Bodh Gaya : Buddhists, Bugs, Beggars, Beauty (and probably some other things.)
Bodh Gaya Travel Blog› entry 233 of 268 › view all entries
December 20th, 2009 – by: Stevie_Wes
So if the following couple of entries feel a little work-a-day in form and content it's merely an attempt to write something, anything! Just for the sake of it. For the sake of stopping the journal from flat-lining. And to try to flush out my blockage.
Bodh Gaya : When I arrive in Bodh Gaya there's a sense that the circus is about to do so also. There's a buzz of people and activity about the place. Decorations are being raised high over the main high street.
So what’s it all about? Well, turns out my arrival coincides with that of someone equally esteemed and venerated by those of Buddhist persuasions as the 17th Karmapa is in town. Yeah, I hadn’t heard of him either, but suddenly there are lots of people around me excitedly waving laminate passes to the upcoming days of his discourses. From what I can gather he’s a pretty important member of the top incarnate holy teachers of Tibetan Buddhism. Nominal head of the Kagyu sect, whose chief monastery is Rumtek, near Gangtok in Sikkim. The current Karmapa is mired in political discord and is officially a ‘disputed’ incarnate, his Kagyu sect having recognised one individual as the ‘correct and true’ 17th incarnation of Karmapa and The Dalai Lama and China (for once agreeing) having recognised another.
The Karmapa’s presence coupled with the arrival in about three weeks time of the Big DL himself (the Dalai Lama) means that this normally beautifully serene spiritual epicentre of international Buddhism is about to go ’Bang!’ along with the price of that ’cheap’ hotel room you were hoping for. I finally manage to find somewhere for 400 Rupees ( £5 per night or 1 Rupee for each mosquito I will be sharing my accommodation with) but this rate, already a sting, will probably triple or quadruple come the arrival of the Big DL.
Bodh Gaya is arguably the most important of the four principle sites in the life of Buddha, all but one of which are to be found in India. Lumbini, his birth place is just over the border in modern day Nepal - well okay, that one‘s pretty pivotal I guess. Sarnath in Varanasi is the site of his first sermon following Enlightenment and Kusinagar is where he achieved Mahaparanirvana in passing away. Bodh Gaya or Buddha Gaya though is named after the Bodi Tree under which 2,600 or so years ago Prince Siddartha Gotama sat down for a truly bum-numbing amount of time without sustenance and with an abundance of patience to eventually attain Enlightenment.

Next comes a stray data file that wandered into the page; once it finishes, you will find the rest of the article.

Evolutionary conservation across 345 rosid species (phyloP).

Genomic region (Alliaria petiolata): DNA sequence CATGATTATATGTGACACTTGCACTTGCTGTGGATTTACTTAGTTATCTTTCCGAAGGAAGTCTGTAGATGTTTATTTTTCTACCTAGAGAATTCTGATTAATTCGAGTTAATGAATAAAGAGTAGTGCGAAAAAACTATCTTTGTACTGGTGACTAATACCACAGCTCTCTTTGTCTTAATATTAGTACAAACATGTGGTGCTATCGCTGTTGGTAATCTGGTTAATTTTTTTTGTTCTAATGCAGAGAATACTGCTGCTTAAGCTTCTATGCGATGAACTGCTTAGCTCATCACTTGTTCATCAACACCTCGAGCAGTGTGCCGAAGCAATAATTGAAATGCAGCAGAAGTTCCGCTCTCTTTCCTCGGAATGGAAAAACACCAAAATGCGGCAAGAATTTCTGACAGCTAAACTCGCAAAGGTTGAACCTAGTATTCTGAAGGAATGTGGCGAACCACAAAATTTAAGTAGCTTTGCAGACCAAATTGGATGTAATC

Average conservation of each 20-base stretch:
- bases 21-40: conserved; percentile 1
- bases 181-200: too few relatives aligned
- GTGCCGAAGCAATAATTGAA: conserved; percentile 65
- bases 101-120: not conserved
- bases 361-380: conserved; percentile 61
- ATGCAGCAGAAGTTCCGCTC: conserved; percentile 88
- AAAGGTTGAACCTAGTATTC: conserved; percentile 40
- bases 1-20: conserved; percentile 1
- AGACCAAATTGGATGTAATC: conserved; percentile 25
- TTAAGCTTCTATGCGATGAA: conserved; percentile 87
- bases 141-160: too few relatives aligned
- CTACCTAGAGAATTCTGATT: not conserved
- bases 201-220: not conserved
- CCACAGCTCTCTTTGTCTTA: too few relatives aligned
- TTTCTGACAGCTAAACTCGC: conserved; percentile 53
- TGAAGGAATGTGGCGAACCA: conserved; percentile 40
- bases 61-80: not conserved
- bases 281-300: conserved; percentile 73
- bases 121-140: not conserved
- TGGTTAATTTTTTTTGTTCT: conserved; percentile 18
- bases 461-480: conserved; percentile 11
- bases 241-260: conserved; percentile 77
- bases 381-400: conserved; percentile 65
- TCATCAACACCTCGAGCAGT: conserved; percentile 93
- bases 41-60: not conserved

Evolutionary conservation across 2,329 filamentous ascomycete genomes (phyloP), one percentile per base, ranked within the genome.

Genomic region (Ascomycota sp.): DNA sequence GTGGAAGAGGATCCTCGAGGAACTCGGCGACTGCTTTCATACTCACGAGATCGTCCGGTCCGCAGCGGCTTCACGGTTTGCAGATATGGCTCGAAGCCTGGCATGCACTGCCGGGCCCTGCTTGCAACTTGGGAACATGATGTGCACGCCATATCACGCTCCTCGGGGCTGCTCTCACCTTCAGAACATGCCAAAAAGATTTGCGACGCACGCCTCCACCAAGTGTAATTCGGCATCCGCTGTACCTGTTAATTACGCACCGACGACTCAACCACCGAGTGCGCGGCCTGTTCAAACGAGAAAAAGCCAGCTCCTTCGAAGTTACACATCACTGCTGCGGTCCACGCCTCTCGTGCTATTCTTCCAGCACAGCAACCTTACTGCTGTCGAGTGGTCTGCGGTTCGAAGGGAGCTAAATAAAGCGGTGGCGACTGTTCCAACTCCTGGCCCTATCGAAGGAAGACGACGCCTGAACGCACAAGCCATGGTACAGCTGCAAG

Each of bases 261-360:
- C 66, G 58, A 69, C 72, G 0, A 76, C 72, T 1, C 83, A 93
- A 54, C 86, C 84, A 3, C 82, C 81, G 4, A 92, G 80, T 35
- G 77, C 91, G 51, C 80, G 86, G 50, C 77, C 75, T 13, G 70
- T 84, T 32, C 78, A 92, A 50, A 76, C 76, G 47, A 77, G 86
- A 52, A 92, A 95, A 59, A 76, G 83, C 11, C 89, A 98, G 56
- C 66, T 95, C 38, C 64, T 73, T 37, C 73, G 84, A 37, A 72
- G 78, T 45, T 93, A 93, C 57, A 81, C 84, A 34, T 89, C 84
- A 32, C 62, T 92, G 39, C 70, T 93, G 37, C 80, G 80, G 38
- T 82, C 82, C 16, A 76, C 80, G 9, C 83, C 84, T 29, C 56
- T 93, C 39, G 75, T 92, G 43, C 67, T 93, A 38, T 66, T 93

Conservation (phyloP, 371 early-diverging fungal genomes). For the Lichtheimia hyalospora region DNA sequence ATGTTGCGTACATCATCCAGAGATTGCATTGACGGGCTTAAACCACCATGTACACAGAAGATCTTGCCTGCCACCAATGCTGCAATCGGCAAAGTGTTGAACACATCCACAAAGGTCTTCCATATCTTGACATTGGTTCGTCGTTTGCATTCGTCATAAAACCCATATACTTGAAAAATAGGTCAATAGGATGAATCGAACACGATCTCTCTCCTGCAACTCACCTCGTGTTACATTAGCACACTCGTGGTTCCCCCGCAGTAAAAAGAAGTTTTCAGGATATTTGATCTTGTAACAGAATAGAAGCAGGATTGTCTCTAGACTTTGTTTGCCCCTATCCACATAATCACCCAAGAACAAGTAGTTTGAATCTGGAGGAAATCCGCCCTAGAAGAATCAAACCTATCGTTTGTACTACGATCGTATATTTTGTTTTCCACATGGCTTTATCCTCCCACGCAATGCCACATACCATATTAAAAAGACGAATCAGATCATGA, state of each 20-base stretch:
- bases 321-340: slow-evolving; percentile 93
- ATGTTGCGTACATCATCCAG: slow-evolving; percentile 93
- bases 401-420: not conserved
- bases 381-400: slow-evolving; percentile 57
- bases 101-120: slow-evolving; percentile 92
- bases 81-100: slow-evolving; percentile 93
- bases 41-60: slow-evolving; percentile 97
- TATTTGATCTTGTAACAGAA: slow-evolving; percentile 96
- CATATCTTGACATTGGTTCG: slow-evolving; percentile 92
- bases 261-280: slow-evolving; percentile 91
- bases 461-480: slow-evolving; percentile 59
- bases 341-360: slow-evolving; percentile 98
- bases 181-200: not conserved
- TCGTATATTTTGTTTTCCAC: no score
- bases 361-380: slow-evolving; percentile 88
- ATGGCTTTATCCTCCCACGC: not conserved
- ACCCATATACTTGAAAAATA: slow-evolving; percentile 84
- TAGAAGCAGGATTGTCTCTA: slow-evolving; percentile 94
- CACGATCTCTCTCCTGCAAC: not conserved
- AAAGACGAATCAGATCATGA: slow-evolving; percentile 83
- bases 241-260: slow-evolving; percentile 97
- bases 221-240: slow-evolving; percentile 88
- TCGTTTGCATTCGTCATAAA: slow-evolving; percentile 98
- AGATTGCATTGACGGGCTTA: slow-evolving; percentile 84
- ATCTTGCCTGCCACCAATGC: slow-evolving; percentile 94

As the heartland and main magnet for Buddhist devotional acts and pilgrimages, over the years Bodh Gaya has seen many temples funded by spiritually sympathetic national governments and international communities spring up in gloriously coloured and constructed profusion from its spiritually fertile land. Within a one hour circumambulation of the town you can visit, amongst others, Buddhist temples of China, Bangladesh, Burma, Vietnam, Nepal and two Thai temples, the main one of which on Bodh Gaya Road is probably the most beautiful of these in exterior qualities and possessed of fabulous interior painted narrative friezes too.
But the Mahabodhi temple with its venerated tree is the main event and the lightening rod for wave after wave of Buddhist meditative adoration. It’s one of the most idiosyncratically sculpted temples I’ve seen to date. It’s four sided facia cut in lines and shapes of sharp geometric clarity. Nothing florid or floral or overly ornamental hear. Not above the base layer anyhow. Crisp lines and cool symmetry. The effect is beguiling nonetheless. Long tapering strips of symmetrical jigsaw pieces with ‘holes’ in the middle coursing up to a large conical ‘golden‘ point peak. The markings and form that might have appeared upon the side of a space rocket built by the Aztecs and Incas had they done so - and many probably think they did.
In keeping with the carnival theme and appearance of Bodh Gaya during my stay the carefully cropped hedges and grounds around the Mahabodhi Temple are strung heavily with fairy lights for several days before being coiled and packed away. This suits me perfectly five days ahead of Christmas, imparting to the aptly fir-shaped temple and its own famous tree a genuine feel of colourful, seasonal cheer. A daily stroll around the temple grounds, bare foot, puts me in good spirits every day. Best after dark with lights thrown onto the temple structures and quarter moon crisp white above. Even more the appearance of an imminent take-off rocket at these times.